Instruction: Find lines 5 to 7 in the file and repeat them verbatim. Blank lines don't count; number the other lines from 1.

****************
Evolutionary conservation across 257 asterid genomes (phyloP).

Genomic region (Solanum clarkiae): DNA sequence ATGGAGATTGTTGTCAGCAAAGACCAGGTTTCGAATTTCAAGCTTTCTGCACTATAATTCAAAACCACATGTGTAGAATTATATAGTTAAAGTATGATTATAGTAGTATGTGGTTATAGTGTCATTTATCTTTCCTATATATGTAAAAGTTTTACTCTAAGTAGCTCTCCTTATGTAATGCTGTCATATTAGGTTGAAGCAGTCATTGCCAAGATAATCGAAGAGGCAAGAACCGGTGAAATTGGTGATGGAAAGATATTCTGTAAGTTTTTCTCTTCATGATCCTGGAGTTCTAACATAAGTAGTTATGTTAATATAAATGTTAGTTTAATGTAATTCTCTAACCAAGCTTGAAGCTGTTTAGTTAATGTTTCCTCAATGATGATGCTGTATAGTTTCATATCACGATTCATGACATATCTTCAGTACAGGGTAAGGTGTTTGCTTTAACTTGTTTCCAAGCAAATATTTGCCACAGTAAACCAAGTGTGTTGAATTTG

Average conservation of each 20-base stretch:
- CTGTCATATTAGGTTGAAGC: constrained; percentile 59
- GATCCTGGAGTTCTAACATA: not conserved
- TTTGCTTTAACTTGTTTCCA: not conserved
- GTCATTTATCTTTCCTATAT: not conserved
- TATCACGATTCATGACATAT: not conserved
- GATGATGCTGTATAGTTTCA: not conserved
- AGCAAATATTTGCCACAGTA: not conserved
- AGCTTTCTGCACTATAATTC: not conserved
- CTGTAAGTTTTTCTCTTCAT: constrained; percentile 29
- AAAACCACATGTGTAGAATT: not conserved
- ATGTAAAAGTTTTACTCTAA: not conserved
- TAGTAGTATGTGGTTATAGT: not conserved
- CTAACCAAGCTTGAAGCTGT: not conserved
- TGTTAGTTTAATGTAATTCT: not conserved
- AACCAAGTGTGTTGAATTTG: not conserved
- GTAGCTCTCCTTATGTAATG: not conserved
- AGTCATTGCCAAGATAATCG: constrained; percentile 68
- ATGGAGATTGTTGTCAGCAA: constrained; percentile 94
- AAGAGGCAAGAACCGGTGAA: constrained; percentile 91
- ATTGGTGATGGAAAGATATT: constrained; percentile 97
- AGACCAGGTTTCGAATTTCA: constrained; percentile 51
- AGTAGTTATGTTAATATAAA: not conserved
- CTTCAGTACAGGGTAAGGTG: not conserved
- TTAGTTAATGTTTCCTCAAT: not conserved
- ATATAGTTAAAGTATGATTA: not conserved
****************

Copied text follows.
- GATCCTGGAGTTCTAACATA: not conserved
- TTTGCTTTAACTTGTTTCCA: not conserved
- GTCATTTATCTTTCCTATAT: not conserved